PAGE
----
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You won’t have to retype fuzzy words with Google’s Invisible ReCAPTCHA

Soon Google will know if you’re a “you” or an “it.” If you’re concerned with Google knowing too much about your behavior, this news may be disconcerting. If all you want is to be able to get to the website you clicked on or selected as quickly as possible, though, an upcoming change to Google’s “humanity test” algorithms will make life easier,¬†as reported by Wired.

Google’s original CAPTCHA test to prove that a human and not a bot was accessing a website asked you to type a word or two and sometimes identify images. That was exceedingly annoying and a time waster, and then robots learned how to read, so two years ago Google killed CAPTCHA and replaced it with No-CAPTCHA ReCAPTCHA. All you have to do now is click a checkbox next to the statement, “I am not a robot,” and you’re in. A speed bump still but not so annoying as re-typing fuzzy words. Now even the robot denial affirmation will go away.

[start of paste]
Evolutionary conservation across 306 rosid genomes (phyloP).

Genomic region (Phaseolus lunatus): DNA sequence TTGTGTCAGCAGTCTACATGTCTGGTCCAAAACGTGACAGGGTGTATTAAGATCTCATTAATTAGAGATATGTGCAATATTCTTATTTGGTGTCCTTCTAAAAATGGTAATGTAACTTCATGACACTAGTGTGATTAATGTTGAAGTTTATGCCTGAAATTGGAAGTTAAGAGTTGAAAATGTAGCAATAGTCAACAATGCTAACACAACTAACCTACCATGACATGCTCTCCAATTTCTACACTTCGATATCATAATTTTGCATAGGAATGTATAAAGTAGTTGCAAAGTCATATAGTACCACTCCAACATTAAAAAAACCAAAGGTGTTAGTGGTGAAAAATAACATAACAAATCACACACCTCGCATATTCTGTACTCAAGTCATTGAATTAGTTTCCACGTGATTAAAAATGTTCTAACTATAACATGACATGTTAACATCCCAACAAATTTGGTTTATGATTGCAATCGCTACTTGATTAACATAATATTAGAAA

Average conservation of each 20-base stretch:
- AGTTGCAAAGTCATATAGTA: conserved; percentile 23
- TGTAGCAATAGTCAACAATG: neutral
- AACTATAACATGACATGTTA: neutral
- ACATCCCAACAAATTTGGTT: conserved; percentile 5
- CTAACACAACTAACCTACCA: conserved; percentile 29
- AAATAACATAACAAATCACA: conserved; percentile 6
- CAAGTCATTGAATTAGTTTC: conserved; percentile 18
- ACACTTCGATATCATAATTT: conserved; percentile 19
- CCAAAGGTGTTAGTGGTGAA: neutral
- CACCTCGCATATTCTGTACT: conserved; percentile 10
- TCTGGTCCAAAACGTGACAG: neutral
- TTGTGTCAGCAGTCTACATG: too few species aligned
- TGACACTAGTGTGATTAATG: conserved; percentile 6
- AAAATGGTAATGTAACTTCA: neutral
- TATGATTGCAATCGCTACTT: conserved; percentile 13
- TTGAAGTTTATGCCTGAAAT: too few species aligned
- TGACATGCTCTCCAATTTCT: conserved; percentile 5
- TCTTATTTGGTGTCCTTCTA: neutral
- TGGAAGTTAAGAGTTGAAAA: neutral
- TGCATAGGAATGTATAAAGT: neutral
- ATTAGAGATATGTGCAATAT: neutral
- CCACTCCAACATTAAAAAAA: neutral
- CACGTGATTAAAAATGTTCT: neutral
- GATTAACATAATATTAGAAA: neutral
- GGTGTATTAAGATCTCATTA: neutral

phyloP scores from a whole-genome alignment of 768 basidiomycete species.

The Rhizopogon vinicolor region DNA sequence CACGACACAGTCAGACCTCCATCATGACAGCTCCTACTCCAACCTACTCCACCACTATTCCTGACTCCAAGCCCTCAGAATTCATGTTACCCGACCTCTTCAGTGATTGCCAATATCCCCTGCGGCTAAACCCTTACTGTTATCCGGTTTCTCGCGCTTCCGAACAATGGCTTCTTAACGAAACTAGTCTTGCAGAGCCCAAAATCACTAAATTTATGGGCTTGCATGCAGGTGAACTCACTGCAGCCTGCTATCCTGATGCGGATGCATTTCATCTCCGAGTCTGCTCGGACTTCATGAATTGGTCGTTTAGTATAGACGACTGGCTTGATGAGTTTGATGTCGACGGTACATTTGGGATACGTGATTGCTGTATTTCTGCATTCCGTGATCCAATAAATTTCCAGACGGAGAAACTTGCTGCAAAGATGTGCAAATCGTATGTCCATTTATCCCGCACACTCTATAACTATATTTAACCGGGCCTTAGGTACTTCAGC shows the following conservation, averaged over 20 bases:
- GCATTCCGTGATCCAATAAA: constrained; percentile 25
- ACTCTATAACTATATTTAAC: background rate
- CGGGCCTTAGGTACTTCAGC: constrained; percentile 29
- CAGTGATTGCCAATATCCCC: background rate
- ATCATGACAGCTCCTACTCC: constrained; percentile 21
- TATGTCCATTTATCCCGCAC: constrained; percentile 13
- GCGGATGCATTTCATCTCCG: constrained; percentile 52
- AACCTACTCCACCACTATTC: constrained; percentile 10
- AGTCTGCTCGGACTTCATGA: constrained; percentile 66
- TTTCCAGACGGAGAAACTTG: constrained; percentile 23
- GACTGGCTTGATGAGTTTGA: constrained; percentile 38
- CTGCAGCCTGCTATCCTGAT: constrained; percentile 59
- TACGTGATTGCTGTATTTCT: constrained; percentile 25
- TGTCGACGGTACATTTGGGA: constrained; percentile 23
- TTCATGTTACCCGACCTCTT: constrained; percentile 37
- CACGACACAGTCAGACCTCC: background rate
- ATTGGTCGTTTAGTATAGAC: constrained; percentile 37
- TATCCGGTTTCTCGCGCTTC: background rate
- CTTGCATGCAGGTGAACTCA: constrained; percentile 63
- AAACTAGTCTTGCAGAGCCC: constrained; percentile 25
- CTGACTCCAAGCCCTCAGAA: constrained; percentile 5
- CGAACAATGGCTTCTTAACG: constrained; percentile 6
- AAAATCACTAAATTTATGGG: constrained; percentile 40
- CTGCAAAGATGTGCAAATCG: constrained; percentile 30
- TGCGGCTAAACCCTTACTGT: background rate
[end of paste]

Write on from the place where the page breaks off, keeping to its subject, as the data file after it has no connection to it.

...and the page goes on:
No date is set for the change and details are sparse, but Google announced Invisible ReCAPTCHA is “coming soon.” The gist of the¬†latest version of Google’s robot checker is the machine will be able to detect you’re actually a human without you needing to do anything.

The electronic doorman will rely on algorithms in Google’s Advanced Risk Analysis technology. The algorithms will assess the user ‘before, during, and after’ encountering a CAPTCHA screen. When the Advanced Risk Analysis system was introduced in 2014, the company said ReCAPTCHA would “actively consider a user’s entire engagement with the CAPTCHA — before, during, and after — to determine whether the user is a human.”

So now the world’s most widely used website robot filter will have the ability to recognize your humanity based on your behavior. It seems like a win-win. Websites can still use the service to keep spamming bots out while actual humans will be able to get right into sites without extra typing or clicks.